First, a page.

Education System in Mexico
|Education System in Mexico|
Education in Mexico is governed by the Secretariat of Public Education (Spanish: Secretaría de Educación Publica, September In English: Secretariat of Public Education). Educational standards set by the department at all levels except in autonomous universities chartered by the government
The 1917 Constitution stipulates that prohibited religious lessons in public schools, but religious associations are free to maintain private schools, which do not receive public funds. Proof of Mexican citizenship is required to attend public schools.
Education in Mexico is divided by class. The students of the family are studying in private schools, complete with various convenience and reference materials, while children from poor backgrounds are usually not able to go to school or go to underprivileged schools. The most marginalized are the Indians. In 1990, estimated at over 40% of Indian population aged fifteen years and over should not be read. This has to realize the obvious education gap among the people of Mexico. But the government has tried with efforts to promote the development of education among the youth.
|Education System in Mexico|
Among other things, the government has established that education is compulsory up to grade six. Unfortunately due to financial pressures, mostly from lower-class students were more interested in work than in school. In Mexico, there is no law requiring secondary education. In grammar school they learn math, social science, "grammar", writing, reading and sports. While the moral values and family at home studying. Add interest income through the working child in a family of meaningful choice between "survival" and education. However, in five years the student to the school attendance is increasing: UNICEF reported 84% of children who start school will reach level five. Low student dropout rate significantly more adolescents will pursue studies on a high and this could help reduce poverty. Today, over 8 million teens have signed up in high school, which is 2 million more than in 1994.
education system in Mexico and evolution during the last half century can be characterized by one characteristic: extensive growth. From 1950 to 2000, total student enrollments in formal education system - elementary school through graduate school - increased more than eightfold from 3:25 million students in 1950 to 28.22 million students in 2000. Secondary school enrollments in the public sector increased from 1.4 million in 1972 to 5.4 million in 2000. Percentage of population with a ninth grade education, up from only 9 percent in 1970 to 41.4 percent in 1998, while in the 1990s alone, enrollment in the tertiary sector grew by 46 percent.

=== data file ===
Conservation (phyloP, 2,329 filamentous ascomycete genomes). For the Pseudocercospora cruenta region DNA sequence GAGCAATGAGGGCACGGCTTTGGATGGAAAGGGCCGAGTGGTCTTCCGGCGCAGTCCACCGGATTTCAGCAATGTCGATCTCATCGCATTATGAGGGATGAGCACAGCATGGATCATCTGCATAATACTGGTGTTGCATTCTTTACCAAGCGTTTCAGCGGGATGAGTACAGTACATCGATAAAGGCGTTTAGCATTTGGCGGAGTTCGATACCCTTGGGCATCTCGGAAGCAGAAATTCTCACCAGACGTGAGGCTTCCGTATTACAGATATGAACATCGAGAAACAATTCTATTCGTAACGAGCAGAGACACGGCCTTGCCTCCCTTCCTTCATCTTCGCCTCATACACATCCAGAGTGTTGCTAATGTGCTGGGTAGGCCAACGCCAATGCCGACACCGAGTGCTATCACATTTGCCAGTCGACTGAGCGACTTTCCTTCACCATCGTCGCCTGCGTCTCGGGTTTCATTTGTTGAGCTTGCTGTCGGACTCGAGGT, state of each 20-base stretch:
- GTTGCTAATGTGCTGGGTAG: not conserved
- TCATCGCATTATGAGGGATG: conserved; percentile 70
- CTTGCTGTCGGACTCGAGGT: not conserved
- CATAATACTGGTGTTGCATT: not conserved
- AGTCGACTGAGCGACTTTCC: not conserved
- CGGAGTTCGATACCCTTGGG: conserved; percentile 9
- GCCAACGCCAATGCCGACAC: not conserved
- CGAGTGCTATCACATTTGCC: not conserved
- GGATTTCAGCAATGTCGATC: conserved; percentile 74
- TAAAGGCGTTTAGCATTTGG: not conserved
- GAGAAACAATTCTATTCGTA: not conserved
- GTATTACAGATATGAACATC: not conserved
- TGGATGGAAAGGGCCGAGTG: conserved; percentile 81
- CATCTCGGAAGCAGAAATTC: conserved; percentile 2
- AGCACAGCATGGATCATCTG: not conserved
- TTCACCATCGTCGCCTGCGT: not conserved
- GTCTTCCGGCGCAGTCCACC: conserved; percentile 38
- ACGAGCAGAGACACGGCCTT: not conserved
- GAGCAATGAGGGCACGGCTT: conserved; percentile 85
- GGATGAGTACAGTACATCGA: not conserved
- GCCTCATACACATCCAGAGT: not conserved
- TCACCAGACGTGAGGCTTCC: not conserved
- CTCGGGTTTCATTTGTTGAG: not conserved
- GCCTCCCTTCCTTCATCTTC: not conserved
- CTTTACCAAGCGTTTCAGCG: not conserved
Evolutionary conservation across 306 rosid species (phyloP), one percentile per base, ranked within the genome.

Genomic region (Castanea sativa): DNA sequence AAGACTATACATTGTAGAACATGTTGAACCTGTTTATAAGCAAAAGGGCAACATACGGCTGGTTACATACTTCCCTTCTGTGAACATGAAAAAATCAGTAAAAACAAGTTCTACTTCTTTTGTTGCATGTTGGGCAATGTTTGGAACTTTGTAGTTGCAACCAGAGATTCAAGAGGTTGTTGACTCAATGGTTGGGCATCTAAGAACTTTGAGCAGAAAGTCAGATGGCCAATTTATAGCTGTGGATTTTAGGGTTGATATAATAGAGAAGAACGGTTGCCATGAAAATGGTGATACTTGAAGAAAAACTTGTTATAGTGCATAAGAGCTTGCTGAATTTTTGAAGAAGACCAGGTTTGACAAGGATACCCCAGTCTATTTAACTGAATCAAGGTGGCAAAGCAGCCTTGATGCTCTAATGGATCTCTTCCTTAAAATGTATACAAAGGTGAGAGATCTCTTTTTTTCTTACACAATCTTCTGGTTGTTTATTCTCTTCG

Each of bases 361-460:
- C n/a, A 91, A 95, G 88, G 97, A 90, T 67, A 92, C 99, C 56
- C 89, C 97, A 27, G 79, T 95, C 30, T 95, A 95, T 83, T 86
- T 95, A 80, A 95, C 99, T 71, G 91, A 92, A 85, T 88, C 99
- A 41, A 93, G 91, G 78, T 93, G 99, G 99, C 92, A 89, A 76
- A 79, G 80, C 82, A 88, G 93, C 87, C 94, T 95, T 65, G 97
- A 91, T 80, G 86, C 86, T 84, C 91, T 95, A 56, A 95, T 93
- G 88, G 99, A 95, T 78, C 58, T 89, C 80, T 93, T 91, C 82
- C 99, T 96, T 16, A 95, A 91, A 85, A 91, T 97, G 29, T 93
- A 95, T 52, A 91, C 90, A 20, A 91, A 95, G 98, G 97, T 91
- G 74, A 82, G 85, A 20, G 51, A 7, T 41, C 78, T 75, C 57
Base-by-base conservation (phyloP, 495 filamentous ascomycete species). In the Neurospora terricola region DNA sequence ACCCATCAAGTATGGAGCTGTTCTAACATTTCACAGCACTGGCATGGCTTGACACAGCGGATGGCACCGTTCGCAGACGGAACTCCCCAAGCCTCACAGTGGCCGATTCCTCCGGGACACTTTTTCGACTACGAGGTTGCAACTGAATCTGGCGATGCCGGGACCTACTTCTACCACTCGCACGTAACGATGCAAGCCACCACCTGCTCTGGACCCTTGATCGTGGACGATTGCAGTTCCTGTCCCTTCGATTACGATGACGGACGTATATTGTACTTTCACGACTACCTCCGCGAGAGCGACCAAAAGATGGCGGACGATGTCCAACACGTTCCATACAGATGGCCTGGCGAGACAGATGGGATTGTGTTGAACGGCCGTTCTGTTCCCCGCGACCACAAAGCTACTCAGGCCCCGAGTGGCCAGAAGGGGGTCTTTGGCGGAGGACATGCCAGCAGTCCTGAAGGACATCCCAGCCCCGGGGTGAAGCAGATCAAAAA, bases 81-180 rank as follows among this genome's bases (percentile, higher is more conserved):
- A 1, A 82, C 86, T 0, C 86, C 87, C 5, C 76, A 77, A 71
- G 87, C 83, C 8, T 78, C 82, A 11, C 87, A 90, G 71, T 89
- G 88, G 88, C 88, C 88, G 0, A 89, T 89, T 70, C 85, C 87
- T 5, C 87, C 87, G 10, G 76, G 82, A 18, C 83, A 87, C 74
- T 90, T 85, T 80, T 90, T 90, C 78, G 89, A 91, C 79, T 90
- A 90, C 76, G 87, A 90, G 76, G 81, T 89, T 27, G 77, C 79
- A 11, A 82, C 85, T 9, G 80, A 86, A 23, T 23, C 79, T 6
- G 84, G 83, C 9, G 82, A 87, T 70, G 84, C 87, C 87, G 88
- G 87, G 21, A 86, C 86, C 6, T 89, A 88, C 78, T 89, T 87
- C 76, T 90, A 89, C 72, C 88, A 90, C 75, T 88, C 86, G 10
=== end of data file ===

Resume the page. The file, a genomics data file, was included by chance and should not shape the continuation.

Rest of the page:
This explosion of growth in enrollments has put tremendous pressure on the Mexican education system. planning education in Mexico is faced with two very different and partly contradictory tasks: on the one hand, to manage and improve education opportunities for a growing population, on the other hand, to improve the quality of education at all levels in the face of this increasing demand. Beginning in the 1980s and continues today, Mexico has undertaken the necessary education reforms such as the national standard and out of the acceptance test at various levels of education, teacher evaluation and professional development mechanisms, evaluation and institutional accreditation, and a set of ranking titles to university program.
EDUCATION LEVEL in the Education System in Mexico
Education System in Mexico can be divided into four levels:
I. Manage (preescolar): ages 5-6
II. Primary education (Educación Primaria): grades 1-6
III. Medium education (Educación Updated): 7-11,12,13 class
IV. Higher education (Depok)
Compulsory Education Extended from Sixth Grade to Ninth Grade in the Education System in Mexico
In 1992, the Secretariat of Public Education officially increased compulsory education from primary school completed (grade six) for the completion of secondary school (ninth grade).
Managing Education (Preescolar) in the Education System in Mexico
|Education System in Mexico|
General Law of Education states that preschool education is a part of basic education, and therefore provided free of charge. In December 2001, the Mexican Congress decided to make a one-year pre-school education mandatory, provisions that became effective in 2004. Otority education is considered an important measure to create a smoother transition for students from kindergarten to school at primary level.
Primary education in the Education System in Mexico
The elementary school consists of classes one to six and has been mandatory since 1917 constitution.
Secondary Education in the Education System in Mexico
Middle level consists of two cycles:
I. grades 7-9 I. Lower-secondary education (Educación Updates básica): the value of 7-9
II. Upper secondary education (Educación superior Updated): the value of 10-11, 12, or 13, depending on the program.
I. Lower-secondary education can be divided into two types:
· Academic lower secondary education (Educación secundaria)
· Technical lower secondary education (Educación secundaria Tecnica)
Under Secondary Education in the Education System in Mexico
General admission requirements of lower secondary schools, including completing basic education and entrance examinations. Lower secondary schools increasingly linked to basic education, while secondary schools, especially in the shade of a tertiary level institution. It should be noted that the term "secundaria" always refers to the study of lower secondary and higher secondary've learned. Lower secondary cycle includes an academic program designed to lead to further education (Escuela secundaria), as well as vocational programs (Escuela Tecnica secundaria). After completing three years of Escuela secundaria, students receive a comprehensive transcript that allows them to apply to the higher secondary schools.
Secondary Education on in the Education System in Mexico
Admission to upper secondary school depending on institutional policy. Exam standards have been developed by CENEVAL / Centro Nacional de Evaluación (National Center for Evaluation) for junior high school graduates and used as a criterion for school admission.